The successes and achievements of a group of mentors and their mentees working in the oil and gas industry have been celebrated at an awards ceremony in Aberdeen.
A total of 18 project managers from a number of companies successfully completed the Oil and Gas Industry Project Management Mentoring Programme, which is co-ordinated by the ECITB and the Offshore Project Management Steering Group (OPMSG).
Now in its fourth year, the six-month scheme allows qualified and experienced project practitioners to ‘mentor-forward’, imparting wisdom and providing guidance to less experienced project professionals with the aim of accelerating their performance and careers. To date, almost 50 participants have benefited, many of whom are working towards chartered status with professional bodies such as the Association for Project Management.
Chris Claydon, Chief Executive of the ECITB, said: “The delivery of projects to world-leading standards is vital to the future well-being of the oil and gas sector. Our project management mentoring programme shows how industry can put aside commercial interests to cooperate for the benefit of the sector as a whole.
“The ECITB is proud to support this and the other project management development programmes that the OPMSG is leading. The learning and experience from oil and gas is highly transferable to other sectors and, following the success of this scheme, we are rolling out similar programmes across other sectors.”
The current programme was launched to encourage knowledge-sharing and knowledge-transfer in the oil and gas industry and to enhance behavioural and leadership skills across the sector. It has attracted interest as a blueprint for other mentoring activities across the country, as well as other parts of the engineering construction industry, such as nuclear decommissioning.
Peter Benton, Chair of the Project Management Competence Working Group, described the mentoring programme as an excellent way of sharing learning and experience from delivery of oil and gas projects, something that is vital to the future well-being of the sector.
“The Project Management Mentoring programme goes from strength to strength each year, and that is very much down to the ongoing commitment and enthusiasm of all those concerned,” Peter said.
“It is quite an undertaking for both mentor and mentee, but the results speak for themselves in terms of how much both parties get from the scheme. It is very much a success story for everyone involved, with both sides learning a great deal, not just about their approaches to work, but also about themselves and their own ambitions. We are very much looking forward to welcoming the next cohort, who will be starting in 2019.”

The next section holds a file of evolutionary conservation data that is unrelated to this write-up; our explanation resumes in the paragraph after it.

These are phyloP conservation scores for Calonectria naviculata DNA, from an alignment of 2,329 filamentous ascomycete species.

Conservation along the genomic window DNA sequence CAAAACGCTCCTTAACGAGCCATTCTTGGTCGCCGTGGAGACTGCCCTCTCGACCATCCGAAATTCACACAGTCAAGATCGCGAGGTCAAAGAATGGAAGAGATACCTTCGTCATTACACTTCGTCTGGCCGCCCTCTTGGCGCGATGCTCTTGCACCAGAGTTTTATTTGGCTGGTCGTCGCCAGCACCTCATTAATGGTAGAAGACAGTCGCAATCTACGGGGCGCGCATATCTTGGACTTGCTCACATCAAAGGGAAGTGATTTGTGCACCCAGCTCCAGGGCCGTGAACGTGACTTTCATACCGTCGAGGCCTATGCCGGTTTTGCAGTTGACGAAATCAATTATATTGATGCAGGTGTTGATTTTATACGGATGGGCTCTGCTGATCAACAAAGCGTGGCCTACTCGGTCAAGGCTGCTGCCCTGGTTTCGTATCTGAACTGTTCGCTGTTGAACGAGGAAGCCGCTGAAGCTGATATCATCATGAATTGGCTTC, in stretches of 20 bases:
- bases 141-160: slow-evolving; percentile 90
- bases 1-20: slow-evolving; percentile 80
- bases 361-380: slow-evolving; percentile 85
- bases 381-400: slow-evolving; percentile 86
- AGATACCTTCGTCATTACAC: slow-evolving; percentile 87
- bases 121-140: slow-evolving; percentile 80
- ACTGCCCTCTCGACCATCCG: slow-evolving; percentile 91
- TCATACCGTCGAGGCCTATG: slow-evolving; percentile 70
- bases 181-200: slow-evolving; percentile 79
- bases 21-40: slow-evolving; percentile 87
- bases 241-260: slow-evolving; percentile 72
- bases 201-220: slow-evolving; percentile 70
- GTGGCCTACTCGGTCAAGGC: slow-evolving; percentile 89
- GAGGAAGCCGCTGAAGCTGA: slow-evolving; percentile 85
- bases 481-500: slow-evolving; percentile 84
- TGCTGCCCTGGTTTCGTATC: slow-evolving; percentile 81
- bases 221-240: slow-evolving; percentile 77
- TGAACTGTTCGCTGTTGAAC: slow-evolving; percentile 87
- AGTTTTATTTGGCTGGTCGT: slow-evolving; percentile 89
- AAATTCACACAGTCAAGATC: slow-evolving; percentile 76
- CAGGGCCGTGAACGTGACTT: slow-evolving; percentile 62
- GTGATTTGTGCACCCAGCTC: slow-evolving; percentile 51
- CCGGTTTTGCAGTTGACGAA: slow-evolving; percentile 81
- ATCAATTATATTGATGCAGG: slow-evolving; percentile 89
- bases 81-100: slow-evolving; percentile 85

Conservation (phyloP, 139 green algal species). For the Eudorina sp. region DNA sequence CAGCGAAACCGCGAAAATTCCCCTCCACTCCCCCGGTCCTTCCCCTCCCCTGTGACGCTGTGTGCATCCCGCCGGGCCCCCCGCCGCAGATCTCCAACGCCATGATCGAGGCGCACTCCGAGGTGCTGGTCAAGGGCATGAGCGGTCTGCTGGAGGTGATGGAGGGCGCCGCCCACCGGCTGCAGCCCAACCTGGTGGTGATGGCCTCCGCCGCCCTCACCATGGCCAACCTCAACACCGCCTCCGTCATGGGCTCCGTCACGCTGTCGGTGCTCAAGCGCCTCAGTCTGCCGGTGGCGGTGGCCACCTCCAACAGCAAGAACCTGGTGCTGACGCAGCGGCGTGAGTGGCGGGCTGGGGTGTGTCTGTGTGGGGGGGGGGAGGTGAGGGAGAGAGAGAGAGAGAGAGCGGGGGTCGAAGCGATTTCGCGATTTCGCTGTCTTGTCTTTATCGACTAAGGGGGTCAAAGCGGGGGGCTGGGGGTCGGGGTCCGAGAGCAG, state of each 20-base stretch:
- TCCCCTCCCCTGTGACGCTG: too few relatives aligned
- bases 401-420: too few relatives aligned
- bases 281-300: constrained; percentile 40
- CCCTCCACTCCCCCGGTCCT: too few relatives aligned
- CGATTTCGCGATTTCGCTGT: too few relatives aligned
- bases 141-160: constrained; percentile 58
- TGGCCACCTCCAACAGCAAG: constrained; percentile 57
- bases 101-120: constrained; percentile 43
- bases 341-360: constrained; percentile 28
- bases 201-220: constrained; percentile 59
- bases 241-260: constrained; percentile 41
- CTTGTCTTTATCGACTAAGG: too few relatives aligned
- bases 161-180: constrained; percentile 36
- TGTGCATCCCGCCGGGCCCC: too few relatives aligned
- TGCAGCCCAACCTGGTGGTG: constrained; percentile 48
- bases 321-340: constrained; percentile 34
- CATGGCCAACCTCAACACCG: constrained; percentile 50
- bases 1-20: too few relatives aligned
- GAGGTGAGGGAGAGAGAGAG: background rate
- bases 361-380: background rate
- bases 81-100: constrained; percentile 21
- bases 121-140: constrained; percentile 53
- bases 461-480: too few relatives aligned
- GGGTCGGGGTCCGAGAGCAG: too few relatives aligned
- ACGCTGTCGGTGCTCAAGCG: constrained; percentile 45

Those who took part in the latest programme felt that the experience was invaluable to both mentors and mentees.
Jonathan Bird, of Pearl Engineering, said he and his latest mentee, Lee Senoussi, focussed on communication, decision-making and leadership during their time working together.
“I was just 16 when I successfully applied for an apprenticeship with a major oil and gas operator in Aberdeen, flew to Scotland and started a new career in the oil and gas industry,” said Jonathan. “Along the way, I had some very good bosses who provided mentoring both personally and professionally, as well as sponsoring me to complete three part-time degrees. The experiences that I had, fed my desire to learn more and to pass on what I had learned.
“Mentoring has also contributed to my own continued professional development; as part of the leadership team, it is one of our responsibilities to mentor, coach, promote new technologies and techniques, inspiring others to follow and develop. It is a necessary part of the handover to the next generation.”
For Lee, a Senior Project Engineer for Aberdeen-based PDi (Project Development International) Ltd, the breadth of knowledge to be drawn from a mentor provided him with an opportunity for reflection, as well as a chance to assess his strengths and weaknesses in his current role.
“Jonathan has lots of hints, tips and examples of similar scenarios he’d dealt with in the past and the subsequent outcomes,” said Lee. “One of the things I found useful was his ability to break down complex tasks and communicate them simply – as a result I have definitely learned how to prepare and communicate better.